Here we report an ongoing measles outbreak in Romania by analysing measles data available from 1 January to 30 June 2011. Descriptive analysis was performed using the national surveillance standardised form sent by the public health authorities of each district to the National Centre for Communicable Diseases Surveillance and Control.

Outbreak description

From the beginning of 2011 until 30 June, a total number of 2,072 measles cases were notified by the local public health authorities. The highest number of cases was registered among children aged between one and four years (893 cases), followed by the five-nine year-olds (445 cases) and the infants under one year of age (303 cases). Among the 10-14 year-olds there were 189 cases identified, 150 cases in those aged 20 years and above and 92 cases were registered among adolescents aged between 15 and 19 years. Among the total number of cases, approximately half occurred in hard-to-reach communities. The monthly incidence increased from 131 cases registered in January to a peak of 515 cases in May, and decreased in June when the number of notified cases was 437 (Figure 1).

Figure 1. Monthly incidence of notified measles cases, Romania, 1 January–30 June 2011 (n=2,072 cases)


The laboratory confirmation was performed by detecting measles IgM antibodies in serum samples. Due to many local outbreaks, the laboratory confirmation was performed only in some of the first cases identified in a particular area until D4 genotype was confirmed. For those cases with clear epidemiological link with the outbreak, the epidemiological confirmation criteria were used.

Of the 2,072 notified measles cases, 898 were laboratory-confirmed, 1,161 were probable cases with documented epidemiological link and 13 were clinical measles cases for whom sera could not be obtained due to parental refusal.
RT-PCR techniques to detect measles virus nucleic acid were also used to confirm the first cases from some affected districts. Twelve viruses were genotyped by a nested RT-PCR reaction which targeted a 450 nt region at the C-terminus of the N protein (Nc region). All of them belonged to D4 genotype currently circulating in Europe [4].

Measles spread in 29 districts (including Bucharest) of a total of 42 and the geographical distribution shows a concentration of measles cases in the north-western part of the country (Figure 2).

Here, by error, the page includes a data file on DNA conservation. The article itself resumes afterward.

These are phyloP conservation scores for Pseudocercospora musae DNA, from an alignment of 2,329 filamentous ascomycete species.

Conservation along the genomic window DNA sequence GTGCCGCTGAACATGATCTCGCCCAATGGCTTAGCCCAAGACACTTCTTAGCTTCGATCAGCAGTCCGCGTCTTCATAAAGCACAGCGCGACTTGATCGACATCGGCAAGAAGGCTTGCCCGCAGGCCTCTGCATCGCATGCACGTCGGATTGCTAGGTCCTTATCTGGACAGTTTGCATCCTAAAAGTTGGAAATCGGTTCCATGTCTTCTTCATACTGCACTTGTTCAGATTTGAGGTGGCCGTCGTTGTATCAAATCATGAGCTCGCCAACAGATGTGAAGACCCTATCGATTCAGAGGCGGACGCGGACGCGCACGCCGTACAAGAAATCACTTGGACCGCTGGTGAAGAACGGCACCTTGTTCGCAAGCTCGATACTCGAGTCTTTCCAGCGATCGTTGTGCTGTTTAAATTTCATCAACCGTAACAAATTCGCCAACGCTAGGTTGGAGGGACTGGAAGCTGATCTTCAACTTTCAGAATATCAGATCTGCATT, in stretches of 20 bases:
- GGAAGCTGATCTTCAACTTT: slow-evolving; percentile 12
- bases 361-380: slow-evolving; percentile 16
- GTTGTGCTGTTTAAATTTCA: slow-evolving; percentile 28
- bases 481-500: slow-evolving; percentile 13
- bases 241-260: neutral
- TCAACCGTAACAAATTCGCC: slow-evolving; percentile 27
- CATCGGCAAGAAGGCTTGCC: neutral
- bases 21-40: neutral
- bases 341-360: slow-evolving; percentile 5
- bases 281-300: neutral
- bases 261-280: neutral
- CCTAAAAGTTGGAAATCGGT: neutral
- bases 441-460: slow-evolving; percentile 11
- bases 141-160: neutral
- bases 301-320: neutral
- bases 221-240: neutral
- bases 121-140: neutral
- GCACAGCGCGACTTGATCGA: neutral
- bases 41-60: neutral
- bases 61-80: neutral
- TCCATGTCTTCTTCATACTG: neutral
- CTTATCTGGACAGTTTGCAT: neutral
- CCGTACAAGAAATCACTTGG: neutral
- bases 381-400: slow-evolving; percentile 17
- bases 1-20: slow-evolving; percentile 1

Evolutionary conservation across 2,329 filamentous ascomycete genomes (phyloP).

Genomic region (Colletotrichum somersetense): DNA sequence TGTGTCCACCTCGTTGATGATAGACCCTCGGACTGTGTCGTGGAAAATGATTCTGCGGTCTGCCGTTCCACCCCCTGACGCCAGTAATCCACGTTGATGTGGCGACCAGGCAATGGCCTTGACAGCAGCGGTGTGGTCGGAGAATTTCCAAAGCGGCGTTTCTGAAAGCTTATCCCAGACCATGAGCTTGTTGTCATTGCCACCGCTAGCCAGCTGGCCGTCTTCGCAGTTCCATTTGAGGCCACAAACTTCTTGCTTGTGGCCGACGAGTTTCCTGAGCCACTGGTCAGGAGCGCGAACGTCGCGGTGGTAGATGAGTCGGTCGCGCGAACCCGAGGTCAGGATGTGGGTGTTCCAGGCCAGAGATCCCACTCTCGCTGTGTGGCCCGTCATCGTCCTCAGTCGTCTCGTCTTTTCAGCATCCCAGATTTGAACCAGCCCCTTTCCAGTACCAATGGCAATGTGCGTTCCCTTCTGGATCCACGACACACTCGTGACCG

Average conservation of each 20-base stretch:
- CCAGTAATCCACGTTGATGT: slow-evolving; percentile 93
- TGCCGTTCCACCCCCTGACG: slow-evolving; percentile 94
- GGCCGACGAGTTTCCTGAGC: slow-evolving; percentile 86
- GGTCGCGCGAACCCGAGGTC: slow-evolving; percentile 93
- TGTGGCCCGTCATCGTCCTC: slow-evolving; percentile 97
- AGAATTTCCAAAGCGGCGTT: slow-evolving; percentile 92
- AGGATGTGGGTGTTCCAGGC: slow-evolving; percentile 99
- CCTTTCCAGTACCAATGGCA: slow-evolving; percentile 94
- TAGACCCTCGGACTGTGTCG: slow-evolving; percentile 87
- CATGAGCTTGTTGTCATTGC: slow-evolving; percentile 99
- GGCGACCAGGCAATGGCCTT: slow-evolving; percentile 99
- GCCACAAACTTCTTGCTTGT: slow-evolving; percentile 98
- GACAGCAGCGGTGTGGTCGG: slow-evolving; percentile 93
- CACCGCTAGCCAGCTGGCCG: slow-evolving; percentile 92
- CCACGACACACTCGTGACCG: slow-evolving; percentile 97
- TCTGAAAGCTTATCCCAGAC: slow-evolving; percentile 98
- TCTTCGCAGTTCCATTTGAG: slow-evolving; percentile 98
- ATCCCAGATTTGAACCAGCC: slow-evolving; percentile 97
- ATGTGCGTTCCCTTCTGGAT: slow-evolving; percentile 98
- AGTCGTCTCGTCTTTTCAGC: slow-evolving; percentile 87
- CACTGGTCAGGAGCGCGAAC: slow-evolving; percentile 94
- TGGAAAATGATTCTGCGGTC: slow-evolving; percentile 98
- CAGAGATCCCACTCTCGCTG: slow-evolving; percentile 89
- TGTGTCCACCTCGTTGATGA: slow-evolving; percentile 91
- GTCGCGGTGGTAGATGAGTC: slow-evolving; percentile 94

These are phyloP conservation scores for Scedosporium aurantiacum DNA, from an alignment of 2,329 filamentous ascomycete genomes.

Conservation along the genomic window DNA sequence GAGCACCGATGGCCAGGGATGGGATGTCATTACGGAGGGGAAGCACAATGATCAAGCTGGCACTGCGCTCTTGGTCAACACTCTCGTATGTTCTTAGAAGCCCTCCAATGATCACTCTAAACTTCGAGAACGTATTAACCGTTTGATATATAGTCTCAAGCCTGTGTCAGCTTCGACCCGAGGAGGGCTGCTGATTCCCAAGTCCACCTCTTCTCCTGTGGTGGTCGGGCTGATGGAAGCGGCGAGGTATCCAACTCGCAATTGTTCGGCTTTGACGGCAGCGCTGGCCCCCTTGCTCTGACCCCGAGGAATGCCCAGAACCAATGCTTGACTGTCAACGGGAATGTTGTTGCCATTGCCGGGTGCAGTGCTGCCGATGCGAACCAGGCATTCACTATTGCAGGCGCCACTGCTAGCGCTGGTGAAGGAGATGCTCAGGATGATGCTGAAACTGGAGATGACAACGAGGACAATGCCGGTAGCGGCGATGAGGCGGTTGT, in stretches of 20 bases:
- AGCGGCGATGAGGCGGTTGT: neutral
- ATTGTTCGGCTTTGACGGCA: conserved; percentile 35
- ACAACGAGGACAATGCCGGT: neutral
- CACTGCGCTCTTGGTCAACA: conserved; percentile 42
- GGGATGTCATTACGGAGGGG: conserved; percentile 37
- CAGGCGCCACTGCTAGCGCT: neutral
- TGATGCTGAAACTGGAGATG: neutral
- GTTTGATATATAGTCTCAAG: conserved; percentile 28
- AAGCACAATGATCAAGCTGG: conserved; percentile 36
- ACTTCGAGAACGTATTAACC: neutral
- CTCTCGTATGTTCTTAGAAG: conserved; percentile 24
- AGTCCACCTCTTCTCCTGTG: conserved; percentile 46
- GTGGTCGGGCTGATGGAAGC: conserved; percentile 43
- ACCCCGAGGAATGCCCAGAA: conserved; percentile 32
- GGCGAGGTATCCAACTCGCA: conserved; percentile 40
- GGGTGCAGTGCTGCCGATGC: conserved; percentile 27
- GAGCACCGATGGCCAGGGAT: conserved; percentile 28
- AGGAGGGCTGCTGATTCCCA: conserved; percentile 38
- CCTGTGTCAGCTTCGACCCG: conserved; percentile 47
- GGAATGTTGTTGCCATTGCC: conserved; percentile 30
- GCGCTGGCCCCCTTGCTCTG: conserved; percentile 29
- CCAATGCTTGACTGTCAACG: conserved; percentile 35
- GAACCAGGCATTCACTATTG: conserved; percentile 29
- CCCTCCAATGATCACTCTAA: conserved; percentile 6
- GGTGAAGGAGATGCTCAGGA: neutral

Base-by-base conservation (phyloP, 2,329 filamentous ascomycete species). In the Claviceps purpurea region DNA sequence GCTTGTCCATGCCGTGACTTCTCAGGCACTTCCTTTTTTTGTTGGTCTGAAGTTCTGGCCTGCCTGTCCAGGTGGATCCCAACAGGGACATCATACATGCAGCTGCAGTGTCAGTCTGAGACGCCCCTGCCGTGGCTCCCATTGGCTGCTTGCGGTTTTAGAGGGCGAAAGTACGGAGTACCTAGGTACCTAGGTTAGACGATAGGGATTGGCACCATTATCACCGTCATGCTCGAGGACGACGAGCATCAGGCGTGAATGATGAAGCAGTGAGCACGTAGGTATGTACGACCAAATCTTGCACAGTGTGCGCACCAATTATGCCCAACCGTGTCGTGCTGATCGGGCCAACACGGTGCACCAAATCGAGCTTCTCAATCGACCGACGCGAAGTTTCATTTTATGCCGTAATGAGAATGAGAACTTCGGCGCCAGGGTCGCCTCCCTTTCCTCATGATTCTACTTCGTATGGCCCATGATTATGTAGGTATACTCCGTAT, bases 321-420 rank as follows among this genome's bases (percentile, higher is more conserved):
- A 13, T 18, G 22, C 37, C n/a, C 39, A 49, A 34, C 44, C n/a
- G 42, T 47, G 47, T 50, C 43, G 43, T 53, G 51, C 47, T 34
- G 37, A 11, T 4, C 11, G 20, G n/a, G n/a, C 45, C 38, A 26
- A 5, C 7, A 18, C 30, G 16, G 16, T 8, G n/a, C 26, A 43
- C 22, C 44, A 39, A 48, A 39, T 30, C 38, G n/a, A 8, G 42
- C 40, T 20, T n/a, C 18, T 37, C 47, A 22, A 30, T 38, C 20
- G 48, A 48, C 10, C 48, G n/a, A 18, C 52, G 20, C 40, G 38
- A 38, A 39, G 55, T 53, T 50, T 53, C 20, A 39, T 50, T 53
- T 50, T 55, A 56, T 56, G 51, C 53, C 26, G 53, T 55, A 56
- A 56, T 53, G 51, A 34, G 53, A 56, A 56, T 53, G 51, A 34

Figure 2. Distribution of notified measles cases, Romania, 1 January–30 June 2011 (n=2,072 cases)

Of the total number of 2,072 measles cases, 800 (38.6%) presented complications: 582 (72.8%) cases developed pneumonia, 203 (25.4%) diarrhoea, eight (1%) malnutrition, five (0.62%) convulsions and two (0.25%) encephalitis.

The median age was three years (range: three weeks – 43 years). The highest incidence (138.4 per 100,000 population) was in infants not eligible for vaccination (under one year of age), followed by the one to four year-olds (103.4 per 100,000 population) and the five to nine year-olds (42.3 per 100,000 population) (Figure 3). For the older age groups the incidence ranged between 17.1 per 100,000 population and 1.8 per 100,000 population.

Figure 3. Measles incidence by age groups, Romania, 1 January–30 June 2011 (n=1,922 casesa)

Most cases occurred among unvaccinated children representing 72.8% from the total number of cases registered during period mentioned above. Of these, only 19.8% were not eligible for MMR vaccination due to their age (under 12 months) (Figure 4).

Figure 4. Percentage of measles cases by age group and vaccination status, 1 January–30 June 2011 (n=2,072 cases)

Control measures

Several control measures have been implemented by the local health authorities in their efforts to stop this outbreak. An additional MMR vaccination campaign started in the affected areas targeting all children aged between seven months and seven years, irrespective of their measles vaccination status. Nevertheless, no change has yet been foreseen in the national immunisation schedule regarding the administration of the first dose of MMR vaccine. The MMR vaccine is supplied by the Ministry of Health and is offered free of charge through the routine immunisation services (family doctors) and special outreach teams. As of 30 June 2011, 4,500 children have been vaccinated with measles-containing vaccine, following this additional vaccination campaign. Active case finding was initiated by general practitioners in the areas most affected by the outbreak, as well as contact-tracing in hospitals and in the community. Other activities such as meetings with local public health representatives were undertaken by the national public health authorities in order to increase awareness on the ongoing outbreak not only among physicians but also in the general population.